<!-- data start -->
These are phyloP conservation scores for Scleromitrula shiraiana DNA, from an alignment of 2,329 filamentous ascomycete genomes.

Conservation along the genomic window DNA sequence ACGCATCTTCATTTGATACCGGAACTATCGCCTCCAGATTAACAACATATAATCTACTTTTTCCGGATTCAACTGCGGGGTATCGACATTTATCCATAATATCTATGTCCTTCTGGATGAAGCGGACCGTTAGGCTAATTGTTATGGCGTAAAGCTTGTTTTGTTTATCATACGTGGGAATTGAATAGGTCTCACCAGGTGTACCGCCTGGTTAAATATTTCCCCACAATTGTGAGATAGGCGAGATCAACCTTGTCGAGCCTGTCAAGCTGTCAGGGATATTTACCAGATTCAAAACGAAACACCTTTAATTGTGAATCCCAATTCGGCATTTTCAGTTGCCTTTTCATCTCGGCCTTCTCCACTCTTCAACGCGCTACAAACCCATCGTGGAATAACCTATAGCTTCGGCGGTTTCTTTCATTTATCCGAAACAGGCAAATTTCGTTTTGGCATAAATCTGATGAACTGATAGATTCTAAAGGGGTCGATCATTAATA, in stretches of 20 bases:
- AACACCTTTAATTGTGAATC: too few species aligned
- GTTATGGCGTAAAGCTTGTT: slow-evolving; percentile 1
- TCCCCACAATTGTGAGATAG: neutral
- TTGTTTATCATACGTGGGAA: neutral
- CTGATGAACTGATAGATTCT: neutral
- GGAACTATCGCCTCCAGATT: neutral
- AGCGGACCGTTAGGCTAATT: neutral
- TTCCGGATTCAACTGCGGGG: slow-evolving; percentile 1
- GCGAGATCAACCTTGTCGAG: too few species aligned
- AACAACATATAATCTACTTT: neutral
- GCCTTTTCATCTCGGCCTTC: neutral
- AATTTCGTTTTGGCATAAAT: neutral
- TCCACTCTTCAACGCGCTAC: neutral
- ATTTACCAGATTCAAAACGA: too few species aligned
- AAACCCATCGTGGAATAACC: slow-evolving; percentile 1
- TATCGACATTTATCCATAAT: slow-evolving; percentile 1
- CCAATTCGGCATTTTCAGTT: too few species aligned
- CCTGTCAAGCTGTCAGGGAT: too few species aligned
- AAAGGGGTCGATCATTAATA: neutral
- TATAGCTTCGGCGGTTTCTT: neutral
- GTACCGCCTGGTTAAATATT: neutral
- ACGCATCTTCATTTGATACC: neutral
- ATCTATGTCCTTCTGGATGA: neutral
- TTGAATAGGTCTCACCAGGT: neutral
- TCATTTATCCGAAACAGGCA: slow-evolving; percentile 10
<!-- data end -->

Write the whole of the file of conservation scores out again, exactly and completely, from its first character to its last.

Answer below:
These are phyloP conservation scores for Scleromitrula shiraiana DNA, from an alignment of 2,329 filamentous ascomycete genomes.

Conservation along the genomic window DNA sequence ACGCATCTTCATTTGATACCGGAACTATCGCCTCCAGATTAACAACATATAATCTACTTTTTCCGGATTCAACTGCGGGGTATCGACATTTATCCATAATATCTATGTCCTTCTGGATGAAGCGGACCGTTAGGCTAATTGTTATGGCGTAAAGCTTGTTTTGTTTATCATACGTGGGAATTGAATAGGTCTCACCAGGTGTACCGCCTGGTTAAATATTTCCCCACAATTGTGAGATAGGCGAGATCAACCTTGTCGAGCCTGTCAAGCTGTCAGGGATATTTACCAGATTCAAAACGAAACACCTTTAATTGTGAATCCCAATTCGGCATTTTCAGTTGCCTTTTCATCTCGGCCTTCTCCACTCTTCAACGCGCTACAAACCCATCGTGGAATAACCTATAGCTTCGGCGGTTTCTTTCATTTATCCGAAACAGGCAAATTTCGTTTTGGCATAAATCTGATGAACTGATAGATTCTAAAGGGGTCGATCATTAATA, in stretches of 20 bases:
- AACACCTTTAATTGTGAATC: too few species aligned
- GTTATGGCGTAAAGCTTGTT: slow-evolving; percentile 1
- TCCCCACAATTGTGAGATAG: neutral
- TTGTTTATCATACGTGGGAA: neutral
- CTGATGAACTGATAGATTCT: neutral
- GGAACTATCGCCTCCAGATT: neutral
- AGCGGACCGTTAGGCTAATT: neutral
- TTCCGGATTCAACTGCGGGG: slow-evolving; percentile 1
- GCGAGATCAACCTTGTCGAG: too few species aligned
- AACAACATATAATCTACTTT: neutral
- GCCTTTTCATCTCGGCCTTC: neutral
- AATTTCGTTTTGGCATAAAT: neutral
- TCCACTCTTCAACGCGCTAC: neutral
- ATTTACCAGATTCAAAACGA: too few species aligned
- AAACCCATCGTGGAATAACC: slow-evolving; percentile 1
- TATCGACATTTATCCATAAT: slow-evolving; percentile 1
- CCAATTCGGCATTTTCAGTT: too few species aligned
- CCTGTCAAGCTGTCAGGGAT: too few species aligned
- AAAGGGGTCGATCATTAATA: neutral
- TATAGCTTCGGCGGTTTCTT: neutral
- GTACCGCCTGGTTAAATATT: neutral
- ACGCATCTTCATTTGATACC: neutral
- ATCTATGTCCTTCTGGATGA: neutral
- TTGAATAGGTCTCACCAGGT: neutral
- TCATTTATCCGAAACAGGCA: slow-evolving; percentile 10